So where do we begin?  Is it possible to rectify the behavior of a bully in order to prevent abusive tendencies as an adult? We must first look at the environment of the child in question. Most children who display bully-like behaviors are experiencing abuse themselves, or they are witnessing Intimate Partner Violence (IPV) between their parents. Unfortunately, without just cause or evidence that those children are in danger, they cannot be removed from those situations. It’s up to us to help inform children, at their young and impressionable ages, of what abuse looks like and how it affects others. Parents that have children in school can look into what programs are implemented to prevent bullying. And if you don’t have a child in school, but you want to help raise awareness you can look into programs being used in your local school districts. Are the programs effective? What can the community do to help promote them? What programs are being applied that are also available to parents and community members? How can we better a child’s home environment? These are just a few small steps to get where we need to be. It takes action to get a reaction, and we want that reaction to be a decrease in the amount of bullying taking place among our children. In turn, we will see less IPV in the future.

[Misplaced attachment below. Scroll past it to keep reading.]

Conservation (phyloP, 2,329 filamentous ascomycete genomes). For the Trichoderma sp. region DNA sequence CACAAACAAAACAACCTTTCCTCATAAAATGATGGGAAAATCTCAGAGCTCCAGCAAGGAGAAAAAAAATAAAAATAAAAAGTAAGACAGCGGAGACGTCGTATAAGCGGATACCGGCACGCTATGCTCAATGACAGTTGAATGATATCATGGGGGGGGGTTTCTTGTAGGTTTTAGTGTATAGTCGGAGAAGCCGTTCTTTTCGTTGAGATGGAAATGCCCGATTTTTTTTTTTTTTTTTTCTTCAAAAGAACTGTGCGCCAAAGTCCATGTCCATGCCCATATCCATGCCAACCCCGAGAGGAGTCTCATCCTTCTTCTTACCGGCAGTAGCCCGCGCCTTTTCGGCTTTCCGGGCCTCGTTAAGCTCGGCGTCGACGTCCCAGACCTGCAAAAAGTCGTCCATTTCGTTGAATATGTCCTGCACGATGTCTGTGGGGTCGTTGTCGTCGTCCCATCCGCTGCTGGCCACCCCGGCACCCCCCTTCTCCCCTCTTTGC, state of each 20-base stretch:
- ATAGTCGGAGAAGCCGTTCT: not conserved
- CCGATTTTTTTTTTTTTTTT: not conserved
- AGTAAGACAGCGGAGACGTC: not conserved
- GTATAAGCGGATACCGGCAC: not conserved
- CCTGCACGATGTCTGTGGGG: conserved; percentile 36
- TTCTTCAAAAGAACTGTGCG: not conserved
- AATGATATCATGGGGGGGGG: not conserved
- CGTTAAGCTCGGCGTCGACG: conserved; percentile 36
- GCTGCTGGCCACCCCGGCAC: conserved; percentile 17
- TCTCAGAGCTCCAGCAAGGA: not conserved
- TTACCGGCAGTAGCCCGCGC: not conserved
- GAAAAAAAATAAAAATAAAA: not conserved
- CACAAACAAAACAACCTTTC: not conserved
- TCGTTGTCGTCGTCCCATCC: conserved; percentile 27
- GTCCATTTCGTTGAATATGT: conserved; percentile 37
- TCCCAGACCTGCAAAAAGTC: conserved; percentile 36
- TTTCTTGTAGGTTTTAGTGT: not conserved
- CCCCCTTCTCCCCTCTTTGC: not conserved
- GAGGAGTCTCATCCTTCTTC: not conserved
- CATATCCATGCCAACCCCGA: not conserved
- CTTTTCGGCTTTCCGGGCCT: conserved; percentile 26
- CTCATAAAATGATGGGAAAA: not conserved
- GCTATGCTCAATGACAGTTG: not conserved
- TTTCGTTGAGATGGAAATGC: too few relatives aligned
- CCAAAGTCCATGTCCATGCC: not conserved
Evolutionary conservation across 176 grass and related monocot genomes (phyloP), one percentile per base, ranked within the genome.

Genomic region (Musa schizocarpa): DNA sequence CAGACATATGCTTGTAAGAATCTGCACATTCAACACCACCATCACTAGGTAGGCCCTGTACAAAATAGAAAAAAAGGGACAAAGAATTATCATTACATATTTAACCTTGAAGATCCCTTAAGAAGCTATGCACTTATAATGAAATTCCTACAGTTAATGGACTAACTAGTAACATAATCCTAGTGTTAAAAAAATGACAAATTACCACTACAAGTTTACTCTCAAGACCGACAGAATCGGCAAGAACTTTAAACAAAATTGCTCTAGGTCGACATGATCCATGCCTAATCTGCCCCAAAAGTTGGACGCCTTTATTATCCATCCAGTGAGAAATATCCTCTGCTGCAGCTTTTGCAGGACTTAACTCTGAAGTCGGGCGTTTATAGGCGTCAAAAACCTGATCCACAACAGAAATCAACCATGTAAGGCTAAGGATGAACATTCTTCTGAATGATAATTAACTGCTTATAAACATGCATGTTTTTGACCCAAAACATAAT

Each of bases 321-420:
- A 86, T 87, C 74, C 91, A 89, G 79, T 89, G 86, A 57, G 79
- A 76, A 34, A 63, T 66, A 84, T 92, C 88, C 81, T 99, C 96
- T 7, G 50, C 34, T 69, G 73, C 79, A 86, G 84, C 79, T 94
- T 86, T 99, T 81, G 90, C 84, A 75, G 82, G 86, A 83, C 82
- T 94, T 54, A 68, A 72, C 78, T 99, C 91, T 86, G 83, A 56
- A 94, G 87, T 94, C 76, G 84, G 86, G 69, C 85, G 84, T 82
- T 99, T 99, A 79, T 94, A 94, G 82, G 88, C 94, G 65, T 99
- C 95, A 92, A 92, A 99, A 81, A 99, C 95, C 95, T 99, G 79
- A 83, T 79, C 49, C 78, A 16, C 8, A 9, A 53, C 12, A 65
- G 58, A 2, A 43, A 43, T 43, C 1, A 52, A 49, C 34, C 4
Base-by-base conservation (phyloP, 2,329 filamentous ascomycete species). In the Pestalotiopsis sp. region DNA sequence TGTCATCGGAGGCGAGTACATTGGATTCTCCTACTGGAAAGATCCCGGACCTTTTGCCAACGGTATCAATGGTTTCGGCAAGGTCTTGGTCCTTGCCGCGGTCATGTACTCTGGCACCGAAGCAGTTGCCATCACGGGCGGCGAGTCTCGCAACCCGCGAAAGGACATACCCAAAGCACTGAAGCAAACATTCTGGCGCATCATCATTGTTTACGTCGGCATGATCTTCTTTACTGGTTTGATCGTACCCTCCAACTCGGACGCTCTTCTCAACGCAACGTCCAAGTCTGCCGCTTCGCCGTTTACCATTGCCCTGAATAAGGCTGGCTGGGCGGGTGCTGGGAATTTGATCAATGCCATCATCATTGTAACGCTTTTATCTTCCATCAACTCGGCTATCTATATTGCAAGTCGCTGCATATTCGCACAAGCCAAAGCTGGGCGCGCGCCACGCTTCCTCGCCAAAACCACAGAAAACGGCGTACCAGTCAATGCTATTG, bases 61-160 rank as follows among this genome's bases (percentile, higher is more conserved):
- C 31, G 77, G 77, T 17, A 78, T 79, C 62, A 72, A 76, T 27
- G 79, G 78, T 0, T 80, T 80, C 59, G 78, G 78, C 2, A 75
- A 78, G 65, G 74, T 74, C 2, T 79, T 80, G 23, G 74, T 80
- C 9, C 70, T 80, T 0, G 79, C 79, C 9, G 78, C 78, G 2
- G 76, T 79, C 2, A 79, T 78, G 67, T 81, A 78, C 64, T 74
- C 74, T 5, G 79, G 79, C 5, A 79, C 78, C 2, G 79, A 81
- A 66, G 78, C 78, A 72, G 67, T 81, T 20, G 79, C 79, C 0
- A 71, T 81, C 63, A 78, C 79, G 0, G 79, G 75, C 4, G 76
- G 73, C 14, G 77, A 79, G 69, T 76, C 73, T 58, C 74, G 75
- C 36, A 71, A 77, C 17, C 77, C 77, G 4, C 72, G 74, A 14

I recently became aware that my 13-year-old son is dealing with bullies at his school. It is incredibly alarming to know that these boys are subjecting him to belittlement, humiliation, and rejection. The mental deterioration that takes place during abuse can be devastating. I have taken action and scheduled counseling sessions for my son. This allows him the ability to express his feelings to someone in order to gain an understanding that he is not worthless, dumb, or ugly as these kids make him feel. But what of the bullies? They also need guidance. They need an understanding that their behavior is not okay and could possibly lead to harsher behavior as an adult. Domestic violence awareness and our fight to end it starts with our children. It starts in our schools. It starts in our communities. It starts with our future generation. We will never see an end or decrease in abuse until we stop the behavior before it begins.

I urge you to stand up in your community. Make your voice heard. For the sake of our children, put an end to bullying. We need to make a difference, we need to fight to end abuse, and we need to start where it begins.

 

~ Christa Gayle